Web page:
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Herniated L5-S1 Disk - Case 1

A 39 year-old man developed low back pain radiating down the right leg associated with numbness of the lateral foot.  Examination showed an absent right ankle reflex, weakness of right ankle plantar flexion and knee flexion, and patchy loss of sensation over the right lateral foot and posterior lateral leg.

Show the Herniated Disk                                                         Compare the Right and Left Intervertebral Foramens

T2-weighted MRI scans of the lumbosacral spine; (Left) Sagittal image; (Right) Axial images.  In T2 weighted images, CSF is bright.  Note the large disk herniation between the L5 and S1 vertebral bodies.  On the axial scans, the herniation is posterior lateral, compressing the exiting S1 nerve root, resulting in the clinical symptoms and signs of a S1 radiculopathy.  Note how the foramen is completed occluded. Most disk herniations are posterior lateral, not directly posterior, due to the presence of the tough posterior longitudinal ligament.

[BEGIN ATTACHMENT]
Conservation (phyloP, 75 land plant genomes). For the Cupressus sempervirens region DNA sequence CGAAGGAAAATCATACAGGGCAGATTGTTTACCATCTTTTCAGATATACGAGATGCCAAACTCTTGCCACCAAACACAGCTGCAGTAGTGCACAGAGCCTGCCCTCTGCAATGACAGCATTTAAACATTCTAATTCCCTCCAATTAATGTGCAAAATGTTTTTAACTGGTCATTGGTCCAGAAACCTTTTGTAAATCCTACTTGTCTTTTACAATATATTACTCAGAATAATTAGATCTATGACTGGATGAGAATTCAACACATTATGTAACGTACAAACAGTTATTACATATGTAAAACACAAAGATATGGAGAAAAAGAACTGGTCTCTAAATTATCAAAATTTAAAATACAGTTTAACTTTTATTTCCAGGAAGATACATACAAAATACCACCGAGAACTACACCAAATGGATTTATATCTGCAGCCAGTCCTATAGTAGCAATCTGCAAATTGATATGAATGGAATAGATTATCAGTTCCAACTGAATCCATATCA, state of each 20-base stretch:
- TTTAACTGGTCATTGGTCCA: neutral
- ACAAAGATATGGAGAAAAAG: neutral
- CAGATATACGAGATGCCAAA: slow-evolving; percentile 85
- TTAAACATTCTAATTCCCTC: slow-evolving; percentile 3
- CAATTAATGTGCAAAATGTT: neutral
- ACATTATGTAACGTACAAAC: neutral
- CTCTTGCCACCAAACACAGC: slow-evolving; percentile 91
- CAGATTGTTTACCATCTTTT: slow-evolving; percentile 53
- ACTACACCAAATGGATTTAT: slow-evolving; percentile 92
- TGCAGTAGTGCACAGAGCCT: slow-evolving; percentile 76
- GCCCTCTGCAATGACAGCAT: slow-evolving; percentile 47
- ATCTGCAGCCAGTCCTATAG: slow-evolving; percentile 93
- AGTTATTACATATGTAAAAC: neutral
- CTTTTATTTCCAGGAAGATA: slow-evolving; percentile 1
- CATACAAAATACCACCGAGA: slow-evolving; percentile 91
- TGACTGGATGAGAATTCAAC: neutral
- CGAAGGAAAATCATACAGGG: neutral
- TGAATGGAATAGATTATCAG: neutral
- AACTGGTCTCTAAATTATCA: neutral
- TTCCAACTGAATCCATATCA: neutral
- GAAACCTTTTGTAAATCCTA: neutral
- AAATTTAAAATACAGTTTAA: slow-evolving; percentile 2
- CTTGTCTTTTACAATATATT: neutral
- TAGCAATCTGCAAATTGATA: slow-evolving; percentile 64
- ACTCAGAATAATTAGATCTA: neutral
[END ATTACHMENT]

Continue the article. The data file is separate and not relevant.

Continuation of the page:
Revised 04/23/06.
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